To survive and thrive, a community must attract new members, retain them, and help them be productive [1]. As openness becomes the norm in research, software development, and education, knowing how to do this has become an essential skill for principal investigators and community managers alike. A growing body of knowledge in sociology, anthropology, education, and software engineering can guide decisions about how to facilitate this.

What exactly do we mean by "community"? In the case of open source and open science, the most usual meaning is a "community of practice." As defined by Lave and Wenger [2, 3], groups as diverse as knitting circles, oncology researchers, and web designers share three key characteristics:

  1. Participants have a common product or purpose that they work on or toward.
  2. They are mutually engaged, i.e., they assist and mentor each another.
  3. They develop shared resources and domain knowledge.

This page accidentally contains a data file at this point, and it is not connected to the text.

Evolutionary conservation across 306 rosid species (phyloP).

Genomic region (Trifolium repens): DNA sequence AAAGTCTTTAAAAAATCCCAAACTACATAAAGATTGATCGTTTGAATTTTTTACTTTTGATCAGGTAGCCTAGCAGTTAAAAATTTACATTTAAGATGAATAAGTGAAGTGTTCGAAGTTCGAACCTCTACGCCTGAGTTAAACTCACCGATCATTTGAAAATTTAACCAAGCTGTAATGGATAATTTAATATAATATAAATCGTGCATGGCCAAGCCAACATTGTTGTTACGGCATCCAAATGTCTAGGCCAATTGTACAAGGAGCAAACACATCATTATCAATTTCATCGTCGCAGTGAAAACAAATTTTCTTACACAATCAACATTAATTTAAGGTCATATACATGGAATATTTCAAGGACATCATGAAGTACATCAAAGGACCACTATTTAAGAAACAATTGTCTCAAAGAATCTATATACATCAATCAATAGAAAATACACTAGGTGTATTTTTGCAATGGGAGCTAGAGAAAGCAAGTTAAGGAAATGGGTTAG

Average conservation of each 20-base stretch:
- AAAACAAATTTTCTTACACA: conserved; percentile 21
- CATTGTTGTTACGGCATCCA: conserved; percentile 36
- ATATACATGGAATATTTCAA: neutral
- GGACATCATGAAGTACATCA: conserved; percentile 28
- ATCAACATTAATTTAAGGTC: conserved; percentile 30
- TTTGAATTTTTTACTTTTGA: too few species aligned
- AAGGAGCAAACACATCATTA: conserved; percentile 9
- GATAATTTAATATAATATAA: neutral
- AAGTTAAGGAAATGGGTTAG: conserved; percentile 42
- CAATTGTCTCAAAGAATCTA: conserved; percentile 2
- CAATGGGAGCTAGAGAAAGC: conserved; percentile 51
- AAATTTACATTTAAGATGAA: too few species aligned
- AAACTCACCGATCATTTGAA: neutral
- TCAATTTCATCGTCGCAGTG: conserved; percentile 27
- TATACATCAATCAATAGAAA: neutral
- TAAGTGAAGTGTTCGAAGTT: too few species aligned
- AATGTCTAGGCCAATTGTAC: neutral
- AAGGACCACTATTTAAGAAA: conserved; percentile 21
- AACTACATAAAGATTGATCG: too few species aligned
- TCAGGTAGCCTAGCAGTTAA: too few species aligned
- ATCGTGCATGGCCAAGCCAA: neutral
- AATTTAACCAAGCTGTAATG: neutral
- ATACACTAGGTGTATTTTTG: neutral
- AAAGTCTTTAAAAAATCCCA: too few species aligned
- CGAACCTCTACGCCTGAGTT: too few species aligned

Brown [4] specializes this to define a "community of effort" as

…a community formed in pursuit of a common goal. The goal can be definite or indefinite in time, and may not be clearly defined, but it is something that (generally speaking) the community is aligned on.

People working to preserve coral reefs in the face of global climate change are an example of such a community. No central organization coordinates their work, but the scientists who study coral reefs, the environmentalists who work to protect them, and the citizens who support them financially and politically are aware of each other’s efforts, collaborate in ad hoc ways, and are conscious of contributing toward a shared purpose.